Fam­ily are f loored by air­line’s seat blun­der

The Daily Telegraph - - News - By Cal­lum Adams

A FAM­ILY was forced to sit on the floor of an aero­plane dur­ing their flight home from Menorca after be­ing told that their al­lo­cated seats did not ex­ist.

Paula Tay­lor, 44, her hus­band Ian, 55, and their daugh­ter Brooke, 10, from Al­ces­ter, War­wick­shire, ar­rived early at Ma­hon air­port in June last year for their flight with TUI air­lines.

They were given the seat num­bers 41 D, E and F, but when they boarded the plane they found that they did not ex­ist.

“We made sure we were three hours early at the air­port to check in early just to make sure we got seats to­gether,” Mrs Tay­lor told BBC One’s Rip-off Bri­tain: Hol­i­days.

“We went straight to the front and we were very ex­cited about the fact we had man­aged to sit to­gether.”

Yet, on the plane, they could not lo­cate the seats on their board­ing passes.

“We all just looked at each other as if to say ‘where’s our seats gone?’. There were no seats where our seats should be,” Mrs Tay­lor said.

Mem­bers of the cabin crew pro­posed that 10-yearold Brooke could take the last spare seat on the flight, and Mr and Mrs Tay­lor could sit in spare flip-up chairs meant for crew.

How­ever, after take-off, the cou­ple were told they would have to va­cate their seats as the at­ten­dants needed ac­cess to the food and duty-free items, which were stored be­hind them.

On the floor they were joined by their daugh­ter and later the co-pi­lot of the air­craft, who thanked the fam­ily for their “co­op­er­a­tion and un­der­stand­ing”.

“He said how calm we were and that he was so grate­ful be­cause he would have missed the time slot for take off,” Mrs Tay­lor said.

She said of the floor: “It’s hard and it’s un­com­fort­able and it’s just filthy.”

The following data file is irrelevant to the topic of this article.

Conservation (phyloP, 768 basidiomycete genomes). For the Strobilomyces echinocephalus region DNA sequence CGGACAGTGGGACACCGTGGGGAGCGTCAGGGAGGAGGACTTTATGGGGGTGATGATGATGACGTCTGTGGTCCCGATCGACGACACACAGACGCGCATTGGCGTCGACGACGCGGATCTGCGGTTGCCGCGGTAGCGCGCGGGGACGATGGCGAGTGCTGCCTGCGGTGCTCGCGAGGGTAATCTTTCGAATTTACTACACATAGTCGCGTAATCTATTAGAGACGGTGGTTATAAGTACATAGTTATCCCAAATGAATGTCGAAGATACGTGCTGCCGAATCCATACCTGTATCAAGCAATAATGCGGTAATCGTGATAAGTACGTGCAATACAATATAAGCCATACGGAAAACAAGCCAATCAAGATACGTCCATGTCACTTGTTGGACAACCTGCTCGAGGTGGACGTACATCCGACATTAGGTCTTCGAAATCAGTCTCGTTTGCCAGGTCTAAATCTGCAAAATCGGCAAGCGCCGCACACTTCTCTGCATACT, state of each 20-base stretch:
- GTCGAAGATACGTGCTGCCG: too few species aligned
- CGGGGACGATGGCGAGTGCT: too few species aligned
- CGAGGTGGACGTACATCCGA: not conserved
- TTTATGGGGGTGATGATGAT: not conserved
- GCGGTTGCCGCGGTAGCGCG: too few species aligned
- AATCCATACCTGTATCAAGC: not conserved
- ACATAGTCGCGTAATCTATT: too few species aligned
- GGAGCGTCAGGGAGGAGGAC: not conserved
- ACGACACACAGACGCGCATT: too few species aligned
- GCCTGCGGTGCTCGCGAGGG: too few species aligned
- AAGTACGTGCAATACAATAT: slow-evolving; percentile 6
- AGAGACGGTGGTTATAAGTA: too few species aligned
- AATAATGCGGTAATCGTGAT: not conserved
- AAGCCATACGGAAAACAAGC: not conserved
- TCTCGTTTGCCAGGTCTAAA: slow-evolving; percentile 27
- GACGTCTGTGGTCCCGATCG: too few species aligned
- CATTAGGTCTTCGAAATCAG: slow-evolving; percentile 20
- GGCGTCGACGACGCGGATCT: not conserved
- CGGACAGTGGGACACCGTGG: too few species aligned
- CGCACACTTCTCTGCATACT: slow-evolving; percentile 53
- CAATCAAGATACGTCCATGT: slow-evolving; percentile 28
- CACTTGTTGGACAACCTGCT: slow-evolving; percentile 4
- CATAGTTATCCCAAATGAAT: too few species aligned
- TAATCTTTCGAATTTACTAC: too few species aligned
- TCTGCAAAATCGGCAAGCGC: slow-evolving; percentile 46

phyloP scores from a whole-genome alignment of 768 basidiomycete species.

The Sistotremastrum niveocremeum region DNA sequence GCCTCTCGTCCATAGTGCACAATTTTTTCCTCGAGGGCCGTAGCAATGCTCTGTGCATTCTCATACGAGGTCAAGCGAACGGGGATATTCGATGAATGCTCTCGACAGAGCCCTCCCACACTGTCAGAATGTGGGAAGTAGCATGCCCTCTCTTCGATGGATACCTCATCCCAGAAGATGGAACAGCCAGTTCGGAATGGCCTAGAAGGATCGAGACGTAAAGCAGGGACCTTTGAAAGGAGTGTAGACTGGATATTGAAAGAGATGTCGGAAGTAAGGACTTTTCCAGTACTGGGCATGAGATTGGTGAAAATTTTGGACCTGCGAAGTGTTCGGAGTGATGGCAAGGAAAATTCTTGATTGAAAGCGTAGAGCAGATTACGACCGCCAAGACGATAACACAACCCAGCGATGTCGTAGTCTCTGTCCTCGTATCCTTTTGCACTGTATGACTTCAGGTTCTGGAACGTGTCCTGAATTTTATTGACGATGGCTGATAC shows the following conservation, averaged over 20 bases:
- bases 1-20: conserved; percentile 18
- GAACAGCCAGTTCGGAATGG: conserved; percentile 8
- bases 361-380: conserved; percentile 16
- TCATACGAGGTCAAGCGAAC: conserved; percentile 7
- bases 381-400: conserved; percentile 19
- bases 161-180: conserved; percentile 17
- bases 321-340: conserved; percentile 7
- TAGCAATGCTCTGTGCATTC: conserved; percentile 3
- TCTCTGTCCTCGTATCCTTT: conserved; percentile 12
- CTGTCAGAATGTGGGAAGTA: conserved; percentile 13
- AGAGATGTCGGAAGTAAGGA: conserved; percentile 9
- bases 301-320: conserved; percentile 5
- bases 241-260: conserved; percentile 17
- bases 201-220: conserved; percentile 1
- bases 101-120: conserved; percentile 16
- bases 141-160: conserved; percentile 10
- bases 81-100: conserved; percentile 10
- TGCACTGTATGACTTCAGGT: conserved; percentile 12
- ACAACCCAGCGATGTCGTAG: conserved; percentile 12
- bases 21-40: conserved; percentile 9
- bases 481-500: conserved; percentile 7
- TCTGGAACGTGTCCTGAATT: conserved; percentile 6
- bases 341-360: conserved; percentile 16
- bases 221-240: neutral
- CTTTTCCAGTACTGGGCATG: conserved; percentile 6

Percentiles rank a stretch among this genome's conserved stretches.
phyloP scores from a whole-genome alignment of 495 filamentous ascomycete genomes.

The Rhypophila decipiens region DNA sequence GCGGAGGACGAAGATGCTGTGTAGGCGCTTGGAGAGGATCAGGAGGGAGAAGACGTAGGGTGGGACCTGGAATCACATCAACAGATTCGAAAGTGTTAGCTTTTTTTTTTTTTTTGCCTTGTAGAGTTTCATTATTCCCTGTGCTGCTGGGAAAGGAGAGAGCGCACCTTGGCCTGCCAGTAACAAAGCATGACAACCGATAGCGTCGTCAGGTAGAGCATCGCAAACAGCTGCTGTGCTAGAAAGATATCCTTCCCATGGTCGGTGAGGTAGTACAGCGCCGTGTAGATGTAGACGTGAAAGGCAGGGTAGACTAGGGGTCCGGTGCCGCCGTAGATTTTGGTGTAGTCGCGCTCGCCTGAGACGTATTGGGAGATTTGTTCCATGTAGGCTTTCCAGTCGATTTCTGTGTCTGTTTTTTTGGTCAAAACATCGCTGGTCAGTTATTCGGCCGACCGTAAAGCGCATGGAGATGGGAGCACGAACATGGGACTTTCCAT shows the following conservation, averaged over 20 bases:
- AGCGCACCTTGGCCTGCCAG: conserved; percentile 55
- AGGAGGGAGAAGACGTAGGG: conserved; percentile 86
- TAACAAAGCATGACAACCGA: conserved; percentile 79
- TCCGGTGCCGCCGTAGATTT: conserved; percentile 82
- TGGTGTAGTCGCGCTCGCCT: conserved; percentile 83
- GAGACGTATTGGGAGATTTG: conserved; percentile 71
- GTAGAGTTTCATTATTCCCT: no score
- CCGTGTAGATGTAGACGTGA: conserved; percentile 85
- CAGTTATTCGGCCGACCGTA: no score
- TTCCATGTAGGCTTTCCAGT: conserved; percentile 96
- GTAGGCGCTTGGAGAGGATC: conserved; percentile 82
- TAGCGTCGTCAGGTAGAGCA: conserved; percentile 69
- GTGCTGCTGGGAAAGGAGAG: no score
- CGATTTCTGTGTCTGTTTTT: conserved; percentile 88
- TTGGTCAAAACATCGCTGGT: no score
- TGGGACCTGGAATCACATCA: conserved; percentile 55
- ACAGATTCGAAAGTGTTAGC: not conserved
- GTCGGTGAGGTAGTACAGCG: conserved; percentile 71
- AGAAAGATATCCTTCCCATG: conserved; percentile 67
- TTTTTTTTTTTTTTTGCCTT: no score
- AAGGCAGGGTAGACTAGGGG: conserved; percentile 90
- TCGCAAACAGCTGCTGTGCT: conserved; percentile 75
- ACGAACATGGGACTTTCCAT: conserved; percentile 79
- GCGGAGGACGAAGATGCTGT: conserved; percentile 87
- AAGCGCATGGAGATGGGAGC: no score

The Civil Avi­a­tion Au­thor­ity, the body that reg­u­lates air­lines in the UK, is now in­ves­ti­gat­ing the in­ci­dent. Pas­sen­gers are al­lowed to sit in crew seats un­der cer­tain con­di­tions, but must not be left un­seated dur­ing any stage of the flight.

After be­ing con­tacted by the pro­gramme, TUI of­fered the fam­ily a full £1,300 re­fund, blam­ing the in­ci­dent on a “last-minute air­craft change”. How­ever, Mrs Tay­lor said she “got short shrift” from the air­line when she had com­plained im­me­di­ately after the in­ci­dent.

She al­leges that, after ex­plain­ing

‘There were no seats where our seats should have been’

to the com­pany that the seats were “phys­i­cally miss­ing”, she was told there was no record of the in­ci­dent and of­fered a “good will ges­ture” of £30. Frus­trated, she con­tacted Rip-off Bri­tain.

A spokesman for TUI said: “We are sorry to hear about Mr Tay­lor and his fam­ily’s ex­pe­ri­ence with us. Un­for­tu­nately a last-minute air­craft change meant that the seats the fam­ily was orig­i­nally as­signed were unavail­able as the al­ter­na­tive air­craft had a dif­fer­ent seat­ing con­fig­u­ra­tion. We’re also sorry for the way the sit­u­a­tion was ini­tially han­dled and we’ll be in­ves­ti­gat­ing this.”

The episode of Rip-off Bri­tain: Hol­i­days will be broad­cast on BBC One to­mor­row at 9.15am.

Paula, Ian and daugh­ter Brooke Tay­lor, 10, dis­cov­ered their al­lo­cated plane seats did not ex­ist on a TUI flight from Menorca

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